Episode 4: Cold-Tub

Getting to where we are now has involved more ups and downs that your average week on the slopes. So how exactly did we get here?

During our first season we wrote a weekly ski blog about our experiences, mainly to keep family and friends up-to-date. Now, for the first time, we’ve decided to share this blog with you.

We hope you enjoy reading about the adventures and the misadventures of our first winter season in the Alps.

Names have been changed to protect both the guilty and the innocent.

hot-tub sign

This week, our main problems were not caused by heavy snowfall, delayed flights, injuries or errant guests. No indeed. This week, our problems centred around the fact that both the chalet hot tub and the tumble dryer obviously decided that ‘being hot’ was getting boring and they could do worse than giving ‘being cold’ a go. So they did.

The chalet dryer packed up on a Friday when I was halfway through washing the mid-week towel change.  As Saturday is transfer day and Sunday is a Sunday, we couldn’t even get in touch with the maintenance company until Monday. So, from Saturday until Thursday (when it was finally repaired) I had to carry bags of heavy, wet towels down to the road to another chalet to dry them and then lug them back up the hill again. I can’t be sure but I am convinced my arms are now looser in their sockets.

At least with the dryer, the guests weren’t directly impacted by its decision to go on strike. The hot-tub on the other hand, is a major draw for guests and they use it pretty much constantly. This means that its refusal to act like a normal hot-tub and simply ‘be hot’ was cause for an increasing amount of concern.

Now, I might as well be honest and admit that there was no love lost between us and the hot-tub to start with, so this latest episode was doing nothing to enhance our relationship.

Our strained relationship with the hot-tub began during training week when an English chap came round to provide ‘hot-tub training’, after which I can safely say we’ll never own one and might never use one again.

The golden rules of hot-tub ownership (or guardianship in our case) are as follows:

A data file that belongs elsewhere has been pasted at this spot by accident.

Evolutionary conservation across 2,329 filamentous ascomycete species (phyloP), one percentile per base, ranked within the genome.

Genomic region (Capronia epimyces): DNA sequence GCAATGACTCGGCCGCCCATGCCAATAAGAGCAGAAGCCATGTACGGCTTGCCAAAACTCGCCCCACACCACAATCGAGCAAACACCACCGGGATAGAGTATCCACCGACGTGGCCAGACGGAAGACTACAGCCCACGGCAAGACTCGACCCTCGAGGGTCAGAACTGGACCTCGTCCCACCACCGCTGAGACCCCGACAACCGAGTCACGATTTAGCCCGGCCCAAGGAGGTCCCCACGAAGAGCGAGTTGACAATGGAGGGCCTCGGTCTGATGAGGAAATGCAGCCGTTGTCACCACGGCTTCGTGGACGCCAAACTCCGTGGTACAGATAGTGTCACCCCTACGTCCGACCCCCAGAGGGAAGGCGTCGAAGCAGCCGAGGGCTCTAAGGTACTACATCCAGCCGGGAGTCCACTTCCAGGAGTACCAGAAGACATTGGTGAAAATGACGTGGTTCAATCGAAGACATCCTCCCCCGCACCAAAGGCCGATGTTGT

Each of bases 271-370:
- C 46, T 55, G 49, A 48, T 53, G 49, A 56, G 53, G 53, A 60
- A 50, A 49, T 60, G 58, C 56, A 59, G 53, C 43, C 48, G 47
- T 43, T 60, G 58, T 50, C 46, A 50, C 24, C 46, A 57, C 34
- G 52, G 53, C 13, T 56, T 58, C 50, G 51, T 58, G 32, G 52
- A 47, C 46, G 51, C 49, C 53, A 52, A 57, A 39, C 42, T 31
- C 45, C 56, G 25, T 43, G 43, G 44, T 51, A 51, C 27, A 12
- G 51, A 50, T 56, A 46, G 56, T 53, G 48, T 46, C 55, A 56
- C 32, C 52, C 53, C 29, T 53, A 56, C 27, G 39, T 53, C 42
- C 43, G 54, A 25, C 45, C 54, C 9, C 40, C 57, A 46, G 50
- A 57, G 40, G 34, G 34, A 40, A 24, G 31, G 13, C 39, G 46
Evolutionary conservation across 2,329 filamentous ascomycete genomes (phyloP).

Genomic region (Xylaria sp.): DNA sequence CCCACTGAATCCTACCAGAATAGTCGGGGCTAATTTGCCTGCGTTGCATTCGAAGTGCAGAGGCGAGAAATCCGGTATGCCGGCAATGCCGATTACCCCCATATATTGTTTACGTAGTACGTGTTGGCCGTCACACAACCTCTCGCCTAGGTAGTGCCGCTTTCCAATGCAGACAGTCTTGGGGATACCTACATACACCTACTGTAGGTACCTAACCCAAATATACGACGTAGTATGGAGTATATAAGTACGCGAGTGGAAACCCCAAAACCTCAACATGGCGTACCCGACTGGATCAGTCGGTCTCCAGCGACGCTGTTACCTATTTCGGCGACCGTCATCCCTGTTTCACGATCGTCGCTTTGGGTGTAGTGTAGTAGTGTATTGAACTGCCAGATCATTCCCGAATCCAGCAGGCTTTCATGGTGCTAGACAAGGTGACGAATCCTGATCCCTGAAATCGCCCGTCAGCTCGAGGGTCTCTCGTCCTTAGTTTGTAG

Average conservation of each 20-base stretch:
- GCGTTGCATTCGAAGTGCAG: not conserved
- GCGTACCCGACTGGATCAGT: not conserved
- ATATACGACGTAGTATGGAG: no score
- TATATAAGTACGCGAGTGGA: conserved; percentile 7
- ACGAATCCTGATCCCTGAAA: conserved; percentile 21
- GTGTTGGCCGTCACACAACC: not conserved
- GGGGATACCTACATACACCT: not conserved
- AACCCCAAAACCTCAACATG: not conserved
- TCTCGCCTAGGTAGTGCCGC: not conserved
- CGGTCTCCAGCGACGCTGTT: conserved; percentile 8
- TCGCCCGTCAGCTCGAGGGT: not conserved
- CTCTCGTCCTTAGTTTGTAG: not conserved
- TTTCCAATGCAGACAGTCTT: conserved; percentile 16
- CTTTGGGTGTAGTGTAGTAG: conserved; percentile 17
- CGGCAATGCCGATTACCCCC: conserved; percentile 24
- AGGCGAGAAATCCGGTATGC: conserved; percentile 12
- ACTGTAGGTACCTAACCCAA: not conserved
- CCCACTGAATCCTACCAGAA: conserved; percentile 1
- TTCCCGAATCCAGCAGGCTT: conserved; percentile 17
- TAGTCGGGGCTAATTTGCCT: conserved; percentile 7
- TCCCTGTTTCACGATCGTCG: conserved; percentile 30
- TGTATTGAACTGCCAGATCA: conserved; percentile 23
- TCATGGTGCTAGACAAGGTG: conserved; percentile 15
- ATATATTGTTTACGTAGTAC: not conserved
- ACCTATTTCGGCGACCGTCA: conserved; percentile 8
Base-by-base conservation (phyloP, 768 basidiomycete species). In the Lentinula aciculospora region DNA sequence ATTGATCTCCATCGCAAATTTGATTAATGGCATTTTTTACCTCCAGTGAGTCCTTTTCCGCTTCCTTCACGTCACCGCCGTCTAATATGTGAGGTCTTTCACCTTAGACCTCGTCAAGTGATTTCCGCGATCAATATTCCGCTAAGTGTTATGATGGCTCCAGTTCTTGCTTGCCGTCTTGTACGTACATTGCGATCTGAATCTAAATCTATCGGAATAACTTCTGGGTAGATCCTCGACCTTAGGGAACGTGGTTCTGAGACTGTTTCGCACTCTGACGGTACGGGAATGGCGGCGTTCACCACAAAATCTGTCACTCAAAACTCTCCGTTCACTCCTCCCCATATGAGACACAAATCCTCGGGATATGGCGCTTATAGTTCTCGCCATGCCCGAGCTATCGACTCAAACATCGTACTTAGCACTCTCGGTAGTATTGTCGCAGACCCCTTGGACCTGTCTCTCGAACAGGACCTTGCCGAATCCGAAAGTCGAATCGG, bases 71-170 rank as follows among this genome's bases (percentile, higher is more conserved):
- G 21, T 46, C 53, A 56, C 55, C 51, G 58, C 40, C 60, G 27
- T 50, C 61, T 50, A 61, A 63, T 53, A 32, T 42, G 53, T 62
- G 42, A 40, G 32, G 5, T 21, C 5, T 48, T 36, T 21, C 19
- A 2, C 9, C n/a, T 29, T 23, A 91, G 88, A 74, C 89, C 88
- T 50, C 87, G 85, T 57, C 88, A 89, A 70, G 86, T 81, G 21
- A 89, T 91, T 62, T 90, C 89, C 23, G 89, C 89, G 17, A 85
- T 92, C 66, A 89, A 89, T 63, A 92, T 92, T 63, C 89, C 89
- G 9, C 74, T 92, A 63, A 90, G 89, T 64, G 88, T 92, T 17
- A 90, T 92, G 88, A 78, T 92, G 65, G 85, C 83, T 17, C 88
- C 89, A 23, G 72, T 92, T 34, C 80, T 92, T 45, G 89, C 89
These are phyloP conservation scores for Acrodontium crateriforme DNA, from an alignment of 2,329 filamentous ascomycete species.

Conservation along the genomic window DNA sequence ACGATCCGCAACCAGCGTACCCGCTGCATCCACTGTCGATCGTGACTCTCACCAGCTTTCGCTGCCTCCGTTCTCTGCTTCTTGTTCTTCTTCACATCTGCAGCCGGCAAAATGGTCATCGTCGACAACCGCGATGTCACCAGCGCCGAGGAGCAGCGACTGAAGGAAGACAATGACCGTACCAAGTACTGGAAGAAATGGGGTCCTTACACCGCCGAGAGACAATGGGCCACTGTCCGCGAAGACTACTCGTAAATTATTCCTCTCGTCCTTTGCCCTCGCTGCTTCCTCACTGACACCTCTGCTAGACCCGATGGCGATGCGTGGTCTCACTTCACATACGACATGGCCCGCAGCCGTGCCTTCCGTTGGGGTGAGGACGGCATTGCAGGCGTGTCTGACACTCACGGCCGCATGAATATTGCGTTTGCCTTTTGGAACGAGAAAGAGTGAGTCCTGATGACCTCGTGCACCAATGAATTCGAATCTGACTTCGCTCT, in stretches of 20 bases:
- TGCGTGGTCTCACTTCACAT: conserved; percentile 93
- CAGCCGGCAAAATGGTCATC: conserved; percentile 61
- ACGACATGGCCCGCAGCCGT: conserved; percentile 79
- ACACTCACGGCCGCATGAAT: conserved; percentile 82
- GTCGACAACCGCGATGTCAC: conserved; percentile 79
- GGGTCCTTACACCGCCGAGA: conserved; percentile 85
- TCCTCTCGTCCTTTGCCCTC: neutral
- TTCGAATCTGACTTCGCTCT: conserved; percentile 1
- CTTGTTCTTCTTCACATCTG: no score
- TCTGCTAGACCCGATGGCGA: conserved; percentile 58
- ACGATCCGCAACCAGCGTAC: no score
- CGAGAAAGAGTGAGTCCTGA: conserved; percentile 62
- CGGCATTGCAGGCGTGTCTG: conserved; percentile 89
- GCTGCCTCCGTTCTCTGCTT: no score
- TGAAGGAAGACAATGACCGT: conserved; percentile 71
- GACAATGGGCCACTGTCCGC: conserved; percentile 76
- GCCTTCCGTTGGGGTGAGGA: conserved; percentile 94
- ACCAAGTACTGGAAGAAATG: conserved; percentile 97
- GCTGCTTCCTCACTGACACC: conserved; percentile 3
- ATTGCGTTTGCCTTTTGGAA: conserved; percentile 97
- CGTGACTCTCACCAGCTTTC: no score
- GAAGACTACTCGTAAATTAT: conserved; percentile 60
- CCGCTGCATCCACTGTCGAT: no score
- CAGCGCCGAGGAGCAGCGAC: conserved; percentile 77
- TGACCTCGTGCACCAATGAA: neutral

1. The hot-tub must be tested three times a day for chlorine and PH levels and it must be drained and re-filled once a week.

Yes. That’s right. Three times a day. It’s worse than having a baby. If anyone falls ill then the authorities come round to test the tub and check the log-book (oh yes, you have to keep a diary too) to make sure you have been looking after it properly. If not, it’s curtains for you.

Small wonder then that the nominated hot-tub technician (Graham) quickly becomes a paranoid hot-tub bore, pacing around the tub murmuring things like:

My PH is still high. I need to put some more of that stuff in

My temperature is too low. It’s only gone up by one degree in the last 24 hours”

“I’m sorry but I can’t help you with that, I’ve got to drain and refill my hot-tub”

  1. Guests must shower before using the hot-tub.

Now, I thought this rule was in place to prevent any unwashed stinkers having an adverse effect on general guest relations, but apparently not. The reason you must shower beforehand is to prevent a layer of body fat building up in a disgusting plimsoll line around the side of the tub. Yes, it’s not dirt, it’s body fat.

  1. No glass in the hot tub.

Now this is a fairly obvious one, but there are still some people that need a little hand to put two and two together. Fortunately the hot-tub chap had some nice stories about people sitting or standing on broken glass in hot tubs to help us illustrate the point to guests.

  1. No heavy petting in the hot-tub.

They are not dubbed the ‘tub of love’ for nothing. We’ve been lucky enough to avoid incident so far (to our knowledge) but one of the other chalets had their tub shut down by the resort manager after a couple were caught ‘frolicking’.

So, given how high maintenance the tub is to start with, we weren’t best pleased that the tub had developed issues with being hot.

All week long the tub randomly dropped or increased in temperature, keeping the guests guessing as to whether they’d actually be able to use it or not. It got to the point where we were having to provide a twice-daily ‘hot tub update’. Eventually, after two visits from the resort manager, two visits from the hot-tub maintenance man, three new filters, and a few swift kicks when nobody was looking – the problem was diagnosed. One new hot-tub cover later and the temperature slowly crept back up to 40 degrees and stayed there.

Needless to say, everyone was happy with the outcome. The guests were at last able to bubble away in the tub for hours. I was relieved not to have to come up with anymore original content for the twice-daily hot tub Q&A, and Graham was content to go back to wandering around the hot-tub with his PH testing kit comparing ever-so slightly different shades of pink.

Ladies and gentlemen, normal service has been resumed.

About Kelly Taylor

The Alpine Generation

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